Friday, June 1, 2012

weaker vessels

Recently my husband and I attended an outdoor concert for a band we both like. At the beginning of the first set a fight broke out behind us between a woman and a man. Both appeared to have lost track of their beverage count, and the woman was hitting and pushing the man, yelling that he was a child and an idiot. The man gently tried to calm her down, but after smacking him on the chest a few more times she stumbled toward the exit with him trailing behind. There was awkward laughter in the surrounding seats, and then everyone started listening to the music again.

Except me. I started thinking about weaker vessels.

In the study of First Peter I taught this spring, we covered those tricky passages on submission in Chapters 2 and 3, finally arriving at Peter’s words to husbands in 3:7:

Likewise, husbands, live with your wives in an understanding way, showing honor to the woman as the weaker vessel, since they are heirs with you of the grace of life, so that your prayers may not be hindered.

Peter’s comments to husbands are a subset of a discussion about how to live among unbelievers in a God-honoring way, urging submission to others as an expression of submission to God.  Having just addressed how a believing wife ought to live with an unbelieving husband, Peter addresses believing husbands about how to live with an unbelieving wife, describing her as the “weaker vessel”.  In the study homework I asked the women what Peter meant by “weaker vessel” – was he saying that women were morally weaker? Intellectually weaker? Emotionally weaker? Physically weaker? Their responses were telling: almost everyone correctly checked “physically weaker”, but about half of the group checked “emotionally weaker” as well.

I was bothered by this. It is probably fair to say that, generally speaking, women have easier access to their emotions than men do. But what message, implied or stated, had these women absorbed that led them to view this as weakness? Emotions are not a sign of weakness – emotions unchecked are. And anyone who has seen men hurl remote controls at sports coverage can verify that unchecked emotions are a problem for both genders. Both men and women can sin by letting emotions run wild, or by locking emotions away.  “Weaker vessel” must mean something else.

help from history

This is where historical context becomes our friend.  At the time Peter writes, Roman law had begun to soften towards women. During the first century A.D., laws began to be passed giving women rights of property ownership and protection from domestic abuse, but for hundreds of years before this, the concept of the pater familas had reigned in the lawbooks and in the home.

The pater familias, or “family father” held sway in the home on all decisions regarding property and family. All property remained legally his until his death – should he live to be eighty, none of his adult sons could hold property. Moreover, he held the power of life and death (vitae necisque potesta) over every member of his family. Infants deemed too expensive to be raised could be left on the temple steps at his order, either to die from exposure or to be taken and raised as slaves.  Adult children could be executed by fathers who believed them to be rebellious or deceitful. And most relevant to our discussion, wives whose husbands held the legal power to put them to death could hope for little protection from domestic violence.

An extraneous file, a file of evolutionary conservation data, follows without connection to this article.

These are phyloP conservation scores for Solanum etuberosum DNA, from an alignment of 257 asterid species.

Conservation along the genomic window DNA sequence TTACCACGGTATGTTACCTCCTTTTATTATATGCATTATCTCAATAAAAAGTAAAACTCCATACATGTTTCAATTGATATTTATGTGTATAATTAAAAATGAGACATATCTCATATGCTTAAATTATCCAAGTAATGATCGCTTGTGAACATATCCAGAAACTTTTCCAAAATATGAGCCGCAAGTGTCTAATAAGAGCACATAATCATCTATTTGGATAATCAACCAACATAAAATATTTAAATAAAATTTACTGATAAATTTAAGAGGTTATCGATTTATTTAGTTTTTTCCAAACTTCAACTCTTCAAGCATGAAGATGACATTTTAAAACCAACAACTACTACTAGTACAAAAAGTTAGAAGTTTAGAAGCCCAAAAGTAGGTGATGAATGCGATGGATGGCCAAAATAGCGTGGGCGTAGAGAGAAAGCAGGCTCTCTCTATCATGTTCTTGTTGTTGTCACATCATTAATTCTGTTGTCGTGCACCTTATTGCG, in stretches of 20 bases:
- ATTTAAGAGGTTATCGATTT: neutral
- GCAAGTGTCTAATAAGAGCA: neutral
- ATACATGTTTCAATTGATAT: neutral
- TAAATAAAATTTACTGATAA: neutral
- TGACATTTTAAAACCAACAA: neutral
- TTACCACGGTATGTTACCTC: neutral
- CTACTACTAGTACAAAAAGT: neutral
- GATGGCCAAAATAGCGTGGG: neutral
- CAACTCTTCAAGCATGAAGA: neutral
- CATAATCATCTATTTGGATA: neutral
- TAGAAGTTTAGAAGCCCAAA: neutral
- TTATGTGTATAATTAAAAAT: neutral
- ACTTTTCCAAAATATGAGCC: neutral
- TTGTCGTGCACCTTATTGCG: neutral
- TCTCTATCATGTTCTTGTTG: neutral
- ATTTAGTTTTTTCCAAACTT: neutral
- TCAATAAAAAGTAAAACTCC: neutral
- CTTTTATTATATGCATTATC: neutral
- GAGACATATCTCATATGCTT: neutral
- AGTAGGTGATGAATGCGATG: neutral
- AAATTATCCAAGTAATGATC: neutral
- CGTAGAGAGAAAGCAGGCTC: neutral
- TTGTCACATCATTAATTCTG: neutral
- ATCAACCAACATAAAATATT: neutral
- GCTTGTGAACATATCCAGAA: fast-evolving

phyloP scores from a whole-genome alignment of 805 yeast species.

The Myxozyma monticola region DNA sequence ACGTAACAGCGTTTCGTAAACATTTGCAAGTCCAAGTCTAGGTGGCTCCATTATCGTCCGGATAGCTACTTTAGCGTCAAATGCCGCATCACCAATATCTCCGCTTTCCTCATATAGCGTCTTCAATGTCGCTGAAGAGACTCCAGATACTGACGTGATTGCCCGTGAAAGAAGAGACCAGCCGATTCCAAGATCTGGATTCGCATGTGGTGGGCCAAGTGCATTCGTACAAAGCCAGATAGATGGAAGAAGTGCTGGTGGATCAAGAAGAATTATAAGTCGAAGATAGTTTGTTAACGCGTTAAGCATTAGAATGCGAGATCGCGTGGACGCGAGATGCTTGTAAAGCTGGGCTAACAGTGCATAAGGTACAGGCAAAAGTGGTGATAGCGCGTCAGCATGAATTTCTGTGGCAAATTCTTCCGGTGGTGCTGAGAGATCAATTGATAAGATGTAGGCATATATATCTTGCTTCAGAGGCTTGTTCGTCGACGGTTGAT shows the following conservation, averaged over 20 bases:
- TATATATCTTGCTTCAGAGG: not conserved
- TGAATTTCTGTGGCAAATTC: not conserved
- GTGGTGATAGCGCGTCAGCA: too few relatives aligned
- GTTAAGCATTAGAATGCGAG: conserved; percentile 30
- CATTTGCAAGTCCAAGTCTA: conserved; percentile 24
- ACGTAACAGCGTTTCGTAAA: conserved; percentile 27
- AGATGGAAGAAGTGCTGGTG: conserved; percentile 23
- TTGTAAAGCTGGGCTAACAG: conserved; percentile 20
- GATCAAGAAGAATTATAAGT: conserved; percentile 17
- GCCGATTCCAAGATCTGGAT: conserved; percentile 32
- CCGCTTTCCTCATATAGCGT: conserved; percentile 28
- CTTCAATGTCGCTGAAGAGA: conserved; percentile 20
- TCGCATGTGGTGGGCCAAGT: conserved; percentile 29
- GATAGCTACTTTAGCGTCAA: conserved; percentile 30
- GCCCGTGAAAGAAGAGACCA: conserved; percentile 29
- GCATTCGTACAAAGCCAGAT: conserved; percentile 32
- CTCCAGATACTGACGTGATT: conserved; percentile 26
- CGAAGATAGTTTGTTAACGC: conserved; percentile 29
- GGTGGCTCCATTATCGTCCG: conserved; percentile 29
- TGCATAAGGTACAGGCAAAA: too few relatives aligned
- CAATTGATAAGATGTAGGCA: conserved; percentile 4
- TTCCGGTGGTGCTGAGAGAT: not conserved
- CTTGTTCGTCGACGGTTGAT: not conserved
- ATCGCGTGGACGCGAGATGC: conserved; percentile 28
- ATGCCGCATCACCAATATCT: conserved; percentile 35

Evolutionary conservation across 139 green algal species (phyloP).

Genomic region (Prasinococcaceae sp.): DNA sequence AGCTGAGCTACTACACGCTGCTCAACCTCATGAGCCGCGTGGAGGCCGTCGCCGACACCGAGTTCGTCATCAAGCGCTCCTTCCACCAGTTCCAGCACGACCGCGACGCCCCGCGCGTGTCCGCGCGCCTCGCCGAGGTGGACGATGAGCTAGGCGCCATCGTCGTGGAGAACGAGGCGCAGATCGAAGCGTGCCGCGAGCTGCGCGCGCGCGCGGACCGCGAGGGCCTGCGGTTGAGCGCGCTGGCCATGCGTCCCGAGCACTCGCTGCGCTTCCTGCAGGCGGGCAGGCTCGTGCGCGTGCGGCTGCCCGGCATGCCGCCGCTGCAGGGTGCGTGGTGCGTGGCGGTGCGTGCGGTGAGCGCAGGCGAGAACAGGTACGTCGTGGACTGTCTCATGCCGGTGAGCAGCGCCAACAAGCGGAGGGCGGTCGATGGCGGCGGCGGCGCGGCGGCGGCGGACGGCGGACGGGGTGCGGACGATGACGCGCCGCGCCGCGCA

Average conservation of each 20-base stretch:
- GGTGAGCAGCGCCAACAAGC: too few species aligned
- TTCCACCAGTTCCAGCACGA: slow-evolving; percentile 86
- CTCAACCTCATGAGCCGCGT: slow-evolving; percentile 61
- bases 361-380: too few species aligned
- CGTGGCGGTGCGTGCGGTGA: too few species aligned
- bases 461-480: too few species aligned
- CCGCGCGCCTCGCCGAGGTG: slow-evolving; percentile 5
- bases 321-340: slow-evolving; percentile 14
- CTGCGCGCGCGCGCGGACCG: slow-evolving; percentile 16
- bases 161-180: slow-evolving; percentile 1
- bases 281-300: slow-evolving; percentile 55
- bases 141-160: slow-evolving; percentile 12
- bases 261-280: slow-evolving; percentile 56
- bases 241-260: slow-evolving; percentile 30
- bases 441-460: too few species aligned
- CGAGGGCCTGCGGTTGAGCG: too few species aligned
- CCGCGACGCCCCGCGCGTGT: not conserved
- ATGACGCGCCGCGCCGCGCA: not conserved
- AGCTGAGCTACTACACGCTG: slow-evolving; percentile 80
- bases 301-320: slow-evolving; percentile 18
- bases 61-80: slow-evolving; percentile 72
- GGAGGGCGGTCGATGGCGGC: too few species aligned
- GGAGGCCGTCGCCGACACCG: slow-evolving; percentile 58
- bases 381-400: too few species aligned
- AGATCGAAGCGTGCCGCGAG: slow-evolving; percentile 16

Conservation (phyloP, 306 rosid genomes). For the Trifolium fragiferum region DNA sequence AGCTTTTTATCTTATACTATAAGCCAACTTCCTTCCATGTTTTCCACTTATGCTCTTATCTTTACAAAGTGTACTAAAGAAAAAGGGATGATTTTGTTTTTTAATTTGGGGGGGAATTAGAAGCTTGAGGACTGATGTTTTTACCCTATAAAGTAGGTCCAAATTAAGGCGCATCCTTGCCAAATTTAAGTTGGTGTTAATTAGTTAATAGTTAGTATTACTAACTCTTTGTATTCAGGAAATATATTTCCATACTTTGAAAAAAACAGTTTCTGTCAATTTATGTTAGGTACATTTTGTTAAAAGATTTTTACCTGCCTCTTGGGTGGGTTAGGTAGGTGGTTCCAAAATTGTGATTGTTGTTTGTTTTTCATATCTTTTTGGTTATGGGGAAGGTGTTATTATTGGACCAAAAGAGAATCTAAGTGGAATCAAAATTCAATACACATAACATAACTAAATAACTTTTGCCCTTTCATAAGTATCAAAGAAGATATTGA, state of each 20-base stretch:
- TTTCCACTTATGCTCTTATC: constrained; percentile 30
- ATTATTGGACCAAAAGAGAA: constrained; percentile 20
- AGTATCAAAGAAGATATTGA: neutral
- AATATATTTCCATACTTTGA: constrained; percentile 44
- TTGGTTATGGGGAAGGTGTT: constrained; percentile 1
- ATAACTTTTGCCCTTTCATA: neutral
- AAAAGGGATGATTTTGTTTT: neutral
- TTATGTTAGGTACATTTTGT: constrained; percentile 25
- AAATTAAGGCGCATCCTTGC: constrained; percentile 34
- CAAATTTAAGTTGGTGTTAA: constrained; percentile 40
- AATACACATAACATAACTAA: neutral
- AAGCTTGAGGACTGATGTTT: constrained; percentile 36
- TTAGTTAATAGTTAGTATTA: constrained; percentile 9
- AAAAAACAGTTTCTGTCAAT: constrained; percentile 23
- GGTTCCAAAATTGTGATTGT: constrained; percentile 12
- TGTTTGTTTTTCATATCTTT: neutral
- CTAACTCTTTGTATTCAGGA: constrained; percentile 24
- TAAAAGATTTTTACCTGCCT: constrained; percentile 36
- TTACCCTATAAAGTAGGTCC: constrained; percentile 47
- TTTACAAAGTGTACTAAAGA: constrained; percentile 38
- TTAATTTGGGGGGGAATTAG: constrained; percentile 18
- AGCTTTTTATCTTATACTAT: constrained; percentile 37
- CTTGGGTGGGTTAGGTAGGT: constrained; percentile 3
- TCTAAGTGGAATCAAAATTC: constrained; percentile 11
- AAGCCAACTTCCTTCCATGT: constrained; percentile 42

So, the Rome to which Peter writes, much like the American South in the eighty years following Abolition, is a Rome in which new laws are on the books but practices remain much the same. Peter instructs wives on how to live carefully with an unbelieving husband who could cause them (or their children) physical harm for having converted to a new religion, and then he admonishes husbands of unbelieving wives not to deal harshly with them, even though the culture would allow it.

fragile or useful?

So the intent of “show honor to the woman as the weaker vessel” would not seem to be "tiptoe around your wife's emotions" as my study members had speculated. Nor would it seem to be “treat your wife like fine china”, as is often taught. Though it is well-intentioned, I wish we would stop teaching that. Fine china is fragile, rarely used, rarely useful, and largely decorative. I don’t believe that is the picture Scripture paints of godly women, here or elsewhere.  Even Peter’s use of the word “vessel” should point out that usefulness to God is inherent in defining not just womanhood but personhood. Peter uses the term “weaker vessel” to point to the general truth that women are comparatively physically weaker than men. Take, for example, the fight I witnessed at the concert: Because she was hitting him we had an awkward moment. If he had been hitting her we would have called security. Peter is reminding husbands of this relationship. He is warning them not to use physical strength to intimidate or harm their wives.